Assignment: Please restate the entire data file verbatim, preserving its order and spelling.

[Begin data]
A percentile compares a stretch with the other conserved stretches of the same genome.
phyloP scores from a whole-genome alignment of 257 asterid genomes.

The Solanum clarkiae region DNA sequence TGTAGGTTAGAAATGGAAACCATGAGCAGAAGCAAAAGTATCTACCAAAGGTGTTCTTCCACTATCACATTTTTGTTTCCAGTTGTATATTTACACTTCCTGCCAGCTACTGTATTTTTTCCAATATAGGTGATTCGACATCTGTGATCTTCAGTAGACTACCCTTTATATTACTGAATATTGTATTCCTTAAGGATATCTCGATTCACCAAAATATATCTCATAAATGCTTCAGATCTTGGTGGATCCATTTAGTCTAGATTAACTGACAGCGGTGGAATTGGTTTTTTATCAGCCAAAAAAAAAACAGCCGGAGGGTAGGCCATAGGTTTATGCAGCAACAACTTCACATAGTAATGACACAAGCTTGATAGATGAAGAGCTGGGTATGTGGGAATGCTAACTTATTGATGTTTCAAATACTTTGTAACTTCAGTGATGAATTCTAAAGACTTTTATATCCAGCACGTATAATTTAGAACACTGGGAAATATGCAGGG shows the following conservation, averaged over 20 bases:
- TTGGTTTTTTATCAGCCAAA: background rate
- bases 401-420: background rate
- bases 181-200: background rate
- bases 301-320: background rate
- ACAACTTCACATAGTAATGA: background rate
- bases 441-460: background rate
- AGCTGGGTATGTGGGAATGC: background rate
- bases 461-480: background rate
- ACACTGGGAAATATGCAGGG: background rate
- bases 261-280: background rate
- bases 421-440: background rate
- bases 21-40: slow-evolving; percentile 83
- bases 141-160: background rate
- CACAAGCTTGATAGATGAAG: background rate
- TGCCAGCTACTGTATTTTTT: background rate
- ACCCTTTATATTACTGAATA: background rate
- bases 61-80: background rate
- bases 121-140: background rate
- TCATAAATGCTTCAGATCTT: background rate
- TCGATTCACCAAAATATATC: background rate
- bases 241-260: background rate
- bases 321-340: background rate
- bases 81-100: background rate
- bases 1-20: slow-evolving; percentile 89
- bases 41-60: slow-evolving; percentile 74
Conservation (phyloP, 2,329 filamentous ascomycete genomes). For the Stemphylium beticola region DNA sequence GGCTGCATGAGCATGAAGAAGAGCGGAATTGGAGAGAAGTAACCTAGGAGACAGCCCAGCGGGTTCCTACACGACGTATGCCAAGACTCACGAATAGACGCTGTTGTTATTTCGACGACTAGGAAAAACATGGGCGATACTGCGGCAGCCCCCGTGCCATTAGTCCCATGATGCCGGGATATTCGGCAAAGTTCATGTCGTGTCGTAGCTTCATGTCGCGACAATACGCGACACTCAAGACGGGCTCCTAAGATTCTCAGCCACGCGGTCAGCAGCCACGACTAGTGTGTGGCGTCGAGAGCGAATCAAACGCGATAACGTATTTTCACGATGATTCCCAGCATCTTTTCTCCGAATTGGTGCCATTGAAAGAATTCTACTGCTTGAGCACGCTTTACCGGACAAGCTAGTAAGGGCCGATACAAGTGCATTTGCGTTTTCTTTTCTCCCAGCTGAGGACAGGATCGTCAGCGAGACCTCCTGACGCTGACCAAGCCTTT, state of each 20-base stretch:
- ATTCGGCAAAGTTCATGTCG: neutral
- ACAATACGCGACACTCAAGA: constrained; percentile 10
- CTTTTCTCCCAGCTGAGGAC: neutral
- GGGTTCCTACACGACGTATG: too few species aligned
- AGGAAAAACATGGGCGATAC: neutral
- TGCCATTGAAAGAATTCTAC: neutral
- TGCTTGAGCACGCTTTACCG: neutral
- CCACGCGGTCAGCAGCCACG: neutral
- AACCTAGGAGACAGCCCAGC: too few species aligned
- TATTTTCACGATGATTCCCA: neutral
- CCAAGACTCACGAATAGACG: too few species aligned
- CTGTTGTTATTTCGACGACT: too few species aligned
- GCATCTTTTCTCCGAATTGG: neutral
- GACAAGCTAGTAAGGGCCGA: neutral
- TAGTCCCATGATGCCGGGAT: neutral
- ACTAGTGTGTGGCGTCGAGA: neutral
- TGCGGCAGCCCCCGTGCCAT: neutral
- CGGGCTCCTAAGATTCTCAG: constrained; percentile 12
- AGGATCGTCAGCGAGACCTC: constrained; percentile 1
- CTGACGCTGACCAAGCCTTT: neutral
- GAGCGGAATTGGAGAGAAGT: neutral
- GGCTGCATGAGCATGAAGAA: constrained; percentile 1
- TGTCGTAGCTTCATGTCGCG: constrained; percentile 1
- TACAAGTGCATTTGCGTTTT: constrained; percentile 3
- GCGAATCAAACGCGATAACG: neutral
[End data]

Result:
A percentile compares a stretch with the other conserved stretches of the same genome.
phyloP scores from a whole-genome alignment of 257 asterid genomes.

The Solanum clarkiae region DNA sequence TGTAGGTTAGAAATGGAAACCATGAGCAGAAGCAAAAGTATCTACCAAAGGTGTTCTTCCACTATCACATTTTTGTTTCCAGTTGTATATTTACACTTCCTGCCAGCTACTGTATTTTTTCCAATATAGGTGATTCGACATCTGTGATCTTCAGTAGACTACCCTTTATATTACTGAATATTGTATTCCTTAAGGATATCTCGATTCACCAAAATATATCTCATAAATGCTTCAGATCTTGGTGGATCCATTTAGTCTAGATTAACTGACAGCGGTGGAATTGGTTTTTTATCAGCCAAAAAAAAAACAGCCGGAGGGTAGGCCATAGGTTTATGCAGCAACAACTTCACATAGTAATGACACAAGCTTGATAGATGAAGAGCTGGGTATGTGGGAATGCTAACTTATTGATGTTTCAAATACTTTGTAACTTCAGTGATGAATTCTAAAGACTTTTATATCCAGCACGTATAATTTAGAACACTGGGAAATATGCAGGG shows the following conservation, averaged over 20 bases:
- TTGGTTTTTTATCAGCCAAA: background rate
- bases 401-420: background rate
- bases 181-200: background rate
- bases 301-320: background rate
- ACAACTTCACATAGTAATGA: background rate
- bases 441-460: background rate
- AGCTGGGTATGTGGGAATGC: background rate
- bases 461-480: background rate
- ACACTGGGAAATATGCAGGG: background rate
- bases 261-280: background rate
- bases 421-440: background rate
- bases 21-40: slow-evolving; percentile 83
- bases 141-160: background rate
- CACAAGCTTGATAGATGAAG: background rate
- TGCCAGCTACTGTATTTTTT: background rate
- ACCCTTTATATTACTGAATA: background rate
- bases 61-80: background rate
- bases 121-140: background rate
- TCATAAATGCTTCAGATCTT: background rate
- TCGATTCACCAAAATATATC: background rate
- bases 241-260: background rate
- bases 321-340: background rate
- bases 81-100: background rate
- bases 1-20: slow-evolving; percentile 89
- bases 41-60: slow-evolving; percentile 74
Conservation (phyloP, 2,329 filamentous ascomycete genomes). For the Stemphylium beticola region DNA sequence GGCTGCATGAGCATGAAGAAGAGCGGAATTGGAGAGAAGTAACCTAGGAGACAGCCCAGCGGGTTCCTACACGACGTATGCCAAGACTCACGAATAGACGCTGTTGTTATTTCGACGACTAGGAAAAACATGGGCGATACTGCGGCAGCCCCCGTGCCATTAGTCCCATGATGCCGGGATATTCGGCAAAGTTCATGTCGTGTCGTAGCTTCATGTCGCGACAATACGCGACACTCAAGACGGGCTCCTAAGATTCTCAGCCACGCGGTCAGCAGCCACGACTAGTGTGTGGCGTCGAGAGCGAATCAAACGCGATAACGTATTTTCACGATGATTCCCAGCATCTTTTCTCCGAATTGGTGCCATTGAAAGAATTCTACTGCTTGAGCACGCTTTACCGGACAAGCTAGTAAGGGCCGATACAAGTGCATTTGCGTTTTCTTTTCTCCCAGCTGAGGACAGGATCGTCAGCGAGACCTCCTGACGCTGACCAAGCCTTT, state of each 20-base stretch:
- ATTCGGCAAAGTTCATGTCG: neutral
- ACAATACGCGACACTCAAGA: constrained; percentile 10
- CTTTTCTCCCAGCTGAGGAC: neutral
- GGGTTCCTACACGACGTATG: too few species aligned
- AGGAAAAACATGGGCGATAC: neutral
- TGCCATTGAAAGAATTCTAC: neutral
- TGCTTGAGCACGCTTTACCG: neutral
- CCACGCGGTCAGCAGCCACG: neutral
- AACCTAGGAGACAGCCCAGC: too few species aligned
- TATTTTCACGATGATTCCCA: neutral
- CCAAGACTCACGAATAGACG: too few species aligned
- CTGTTGTTATTTCGACGACT: too few species aligned
- GCATCTTTTCTCCGAATTGG: neutral
- GACAAGCTAGTAAGGGCCGA: neutral
- TAGTCCCATGATGCCGGGAT: neutral
- ACTAGTGTGTGGCGTCGAGA: neutral
- TGCGGCAGCCCCCGTGCCAT: neutral
- CGGGCTCCTAAGATTCTCAG: constrained; percentile 12
- AGGATCGTCAGCGAGACCTC: constrained; percentile 1
- CTGACGCTGACCAAGCCTTT: neutral
- GAGCGGAATTGGAGAGAAGT: neutral
- GGCTGCATGAGCATGAAGAA: constrained; percentile 1
- TGTCGTAGCTTCATGTCGCG: constrained; percentile 1
- TACAAGTGCATTTGCGTTTT: constrained; percentile 3
- GCGAATCAAACGCGATAACG: neutral